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FDA panel recommends Moderna COVID-19 vaccine; 2nd in U.S.

FDA panel recommends Moderna COVID-19 vaccine; 2nd in U.S.
Dr. Michelle Chester inoculates Dr. Duroseau Yves with Pfizer's coronavirus vaccine on Monday at Long Island Jewish Medical Center Northwell Health in New York City. A vaccine by Moderna is expected to receive regulatory approval in the United States in the coming days. Photo by John Angelillo/UPI | License Photo

Dec. 17 (UPI) -- A Food and Drug Administration advisory committee voted Thursday to recommend the COVID-19 vaccine developed by Moderna for emergency use authorization.

The Vaccines and Related Biological Products Advisory Committee voted 20-0, with one abstention, to advise FDA Commissioner Dr. Stephen Hahn to issue an EUA for the vaccine. The vote came after a roughly 8-hour meeting of the committee to discuss the efficacy and potential side effects of the vaccine.

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If the FDA issues the EUA, initial shipments could begin within days. The Centers for Disease Control and Prevention must also give its approval.

The FDA and CDC took the same steps to approve the vaccine developed by Pfizer and BioNTech last Friday and the first vaccinations were given to health workers on Monday.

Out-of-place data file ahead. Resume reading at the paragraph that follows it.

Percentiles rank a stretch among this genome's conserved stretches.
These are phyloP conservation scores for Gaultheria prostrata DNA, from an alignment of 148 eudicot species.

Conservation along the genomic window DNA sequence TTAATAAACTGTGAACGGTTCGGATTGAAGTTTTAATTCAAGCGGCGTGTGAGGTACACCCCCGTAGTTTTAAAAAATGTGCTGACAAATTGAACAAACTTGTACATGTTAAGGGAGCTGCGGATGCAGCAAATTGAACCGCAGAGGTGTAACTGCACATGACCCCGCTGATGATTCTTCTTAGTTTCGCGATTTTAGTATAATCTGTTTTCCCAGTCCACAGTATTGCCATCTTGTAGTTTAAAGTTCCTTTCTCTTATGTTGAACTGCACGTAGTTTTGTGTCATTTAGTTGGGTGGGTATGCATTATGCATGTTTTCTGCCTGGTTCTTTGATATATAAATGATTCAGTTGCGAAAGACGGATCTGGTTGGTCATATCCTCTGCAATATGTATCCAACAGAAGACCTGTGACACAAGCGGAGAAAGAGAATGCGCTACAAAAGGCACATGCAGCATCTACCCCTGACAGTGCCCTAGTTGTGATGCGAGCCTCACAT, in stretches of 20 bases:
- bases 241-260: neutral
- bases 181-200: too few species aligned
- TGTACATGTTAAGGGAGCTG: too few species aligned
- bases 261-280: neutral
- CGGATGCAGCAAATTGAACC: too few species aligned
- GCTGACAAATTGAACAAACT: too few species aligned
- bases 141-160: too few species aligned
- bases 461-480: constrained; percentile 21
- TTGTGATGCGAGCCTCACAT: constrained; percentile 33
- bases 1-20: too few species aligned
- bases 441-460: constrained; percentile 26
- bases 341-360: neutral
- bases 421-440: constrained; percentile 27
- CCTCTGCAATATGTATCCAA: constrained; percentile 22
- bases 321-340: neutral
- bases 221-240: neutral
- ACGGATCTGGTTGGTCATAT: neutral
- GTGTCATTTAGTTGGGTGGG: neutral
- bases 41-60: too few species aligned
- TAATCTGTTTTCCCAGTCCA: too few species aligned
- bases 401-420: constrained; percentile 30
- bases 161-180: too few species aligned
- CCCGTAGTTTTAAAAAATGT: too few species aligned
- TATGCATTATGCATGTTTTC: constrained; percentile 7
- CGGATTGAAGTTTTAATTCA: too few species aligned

RELATED Some workers say religious beliefs bar them from getting vaccinated

There was one difference in the committee's recommendations, though. The Pfizer-BioNTech vaccine was recommended for those 16 and older, while the Moderna vaccine was given the OK for those 18 and older.

On Tuesday, FDA researchers said in a 54-page review that the Moderna vaccine is safe and effective enough for emergency use in the United States and affirmed the company's clinical trial results that showed the vaccine is 94% effective.

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Moderna said last month its two-dose mRNA-1273 vaccine was tested among participants in a 30,000-volunteer clinical trial. The FDA review said the vaccine is highly protective for adults and prevents severe cases of the coronavirus disease.

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Like Pfizer's, Moderna's is a new type "messenger RNA" vaccine that uses strands of genetic material from the coronavirus to activate the body's immune system, rather than employing a whole, deactivated virus as traditional vaccines do.

The U.S. government has plans to purchase 200 million doses of the Moderna vaccine if it's approved.

RELATED FDA says pharmacists can draw extra doses from Pfizer vaccine vials

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